The day before the fleet sailed for the South Atlantic two extra Sea Kings Mk5s were given to 820 in HMS Invincible as fleet in readiness reserves.  This made it very crowded in the hangar as we already had the fleet’s reserve of Sea Darts stacked against the rear bulkhead.  Having had a discussion with the team, it was decided that rather than put them in suspension where they would fill two valuable spaces in the hangar and gather dust, we would add them to our existing compliment and operate as an 11 aircraft squadron.  This worked very well and the aircraft were often doing their bit on the screen or hauling stores round the fleet.  I don’t think the staff ever realised that 820 had grown.

Eventually the inevitable happened, one of our sister squadron in Hermes aircraft went AOG for the want of a utility cooling fan.  The signal came from the flag that as there were no spares in the fleet, Invincible having already declared that she had none in her stores, we were to rob a cooling fan from one of our reserve aircraft.  This we promptly did and dispatched it to Hermes.

The next morning at the ship’s AEO’s brief I mentioned that we were now one aircraft down for want of the utility cooling fan.  My opposite number in 801, Dick Goodenough, volunteered that they had lots of spare fans, which were fitted to cool the Sea Harrier’s avionics bay and that with the ambient temperature in the South Atlantic, he was sure that he could spare one if it would help.  It seemed an offer worth investigating so it was agreed that he would get one to us for us to see if it would fit.  To cut a long story short, though, being for a more modern aircraft, it was an axial rather than centrifugal fan, it used the same electric supply and by making a modified mounting bracket could be made to fit.  This we did and after running it on the flight deck to prove that it worked we signed it off as an emergency fit and the aircraft was re-tasked to its job on the screen.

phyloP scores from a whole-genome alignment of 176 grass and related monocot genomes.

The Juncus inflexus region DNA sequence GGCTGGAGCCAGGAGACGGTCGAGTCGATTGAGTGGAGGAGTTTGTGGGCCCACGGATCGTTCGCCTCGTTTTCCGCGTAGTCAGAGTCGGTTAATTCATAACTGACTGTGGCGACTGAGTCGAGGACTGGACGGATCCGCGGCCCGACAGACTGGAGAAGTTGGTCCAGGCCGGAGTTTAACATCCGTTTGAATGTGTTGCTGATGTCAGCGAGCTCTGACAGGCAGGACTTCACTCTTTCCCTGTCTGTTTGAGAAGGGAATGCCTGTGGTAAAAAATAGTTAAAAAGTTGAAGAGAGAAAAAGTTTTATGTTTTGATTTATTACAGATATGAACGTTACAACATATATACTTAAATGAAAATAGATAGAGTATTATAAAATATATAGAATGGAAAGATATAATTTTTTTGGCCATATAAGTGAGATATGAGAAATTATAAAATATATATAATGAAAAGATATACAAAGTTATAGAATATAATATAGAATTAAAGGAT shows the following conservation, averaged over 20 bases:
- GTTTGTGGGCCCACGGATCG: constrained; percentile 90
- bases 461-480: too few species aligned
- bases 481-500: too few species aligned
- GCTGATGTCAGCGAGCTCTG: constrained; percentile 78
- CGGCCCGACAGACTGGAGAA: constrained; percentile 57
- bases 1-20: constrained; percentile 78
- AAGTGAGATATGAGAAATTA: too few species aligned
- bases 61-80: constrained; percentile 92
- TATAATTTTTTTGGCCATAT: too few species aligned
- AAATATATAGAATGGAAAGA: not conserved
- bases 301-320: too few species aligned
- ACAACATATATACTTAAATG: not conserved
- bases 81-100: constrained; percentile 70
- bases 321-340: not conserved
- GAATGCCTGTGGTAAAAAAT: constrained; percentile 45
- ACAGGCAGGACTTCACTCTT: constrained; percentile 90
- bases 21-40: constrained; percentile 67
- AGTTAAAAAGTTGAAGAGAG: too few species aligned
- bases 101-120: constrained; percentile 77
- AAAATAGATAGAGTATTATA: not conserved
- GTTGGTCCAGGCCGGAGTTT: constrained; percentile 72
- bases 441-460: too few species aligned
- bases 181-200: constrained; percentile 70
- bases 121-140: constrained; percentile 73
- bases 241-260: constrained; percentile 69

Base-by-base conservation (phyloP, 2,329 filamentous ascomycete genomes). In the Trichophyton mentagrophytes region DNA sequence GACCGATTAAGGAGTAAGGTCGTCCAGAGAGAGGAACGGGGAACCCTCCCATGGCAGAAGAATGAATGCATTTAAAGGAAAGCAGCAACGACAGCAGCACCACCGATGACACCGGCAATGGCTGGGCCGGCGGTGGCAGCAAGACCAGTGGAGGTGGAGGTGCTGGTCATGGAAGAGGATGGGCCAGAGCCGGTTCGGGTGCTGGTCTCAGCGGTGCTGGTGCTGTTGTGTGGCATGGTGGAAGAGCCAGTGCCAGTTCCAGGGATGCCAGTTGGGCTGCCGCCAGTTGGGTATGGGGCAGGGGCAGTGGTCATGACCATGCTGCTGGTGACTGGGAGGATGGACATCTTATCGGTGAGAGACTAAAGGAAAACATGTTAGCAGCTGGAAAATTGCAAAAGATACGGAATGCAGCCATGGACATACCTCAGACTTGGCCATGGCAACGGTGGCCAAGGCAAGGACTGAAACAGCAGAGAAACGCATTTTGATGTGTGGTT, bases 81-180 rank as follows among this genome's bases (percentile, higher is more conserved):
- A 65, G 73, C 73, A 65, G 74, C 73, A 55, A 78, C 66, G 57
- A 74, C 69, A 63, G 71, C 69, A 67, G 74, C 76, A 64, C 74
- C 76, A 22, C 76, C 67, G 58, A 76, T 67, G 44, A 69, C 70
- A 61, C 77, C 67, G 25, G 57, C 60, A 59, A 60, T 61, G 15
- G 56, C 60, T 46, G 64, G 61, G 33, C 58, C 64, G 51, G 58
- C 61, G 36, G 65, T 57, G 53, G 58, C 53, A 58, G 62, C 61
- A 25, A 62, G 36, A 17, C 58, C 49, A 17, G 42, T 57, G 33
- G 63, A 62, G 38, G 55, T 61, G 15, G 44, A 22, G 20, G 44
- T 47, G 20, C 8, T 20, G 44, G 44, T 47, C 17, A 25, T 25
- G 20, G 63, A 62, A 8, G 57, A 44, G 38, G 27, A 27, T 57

Unfortunately at this point the staff in Hermes woke up and wanted to know why, as we had declared that we had no spare utility cooling fans, the aircraft was back on task.  Luckily JJ was in the picture and I understand advised that he was happy to take the aircraft off the screen provided that there was an alternative to replace it.  I assume that he knew full well that there was not so it remained on task and did several follow on sorties until a Sea King utility cooling fan arrived on an RFA coming south.  The Sea Harrier cooling fan was then returned to 801 with thanks.

Fleet Air Arm Veteran Roger Caesley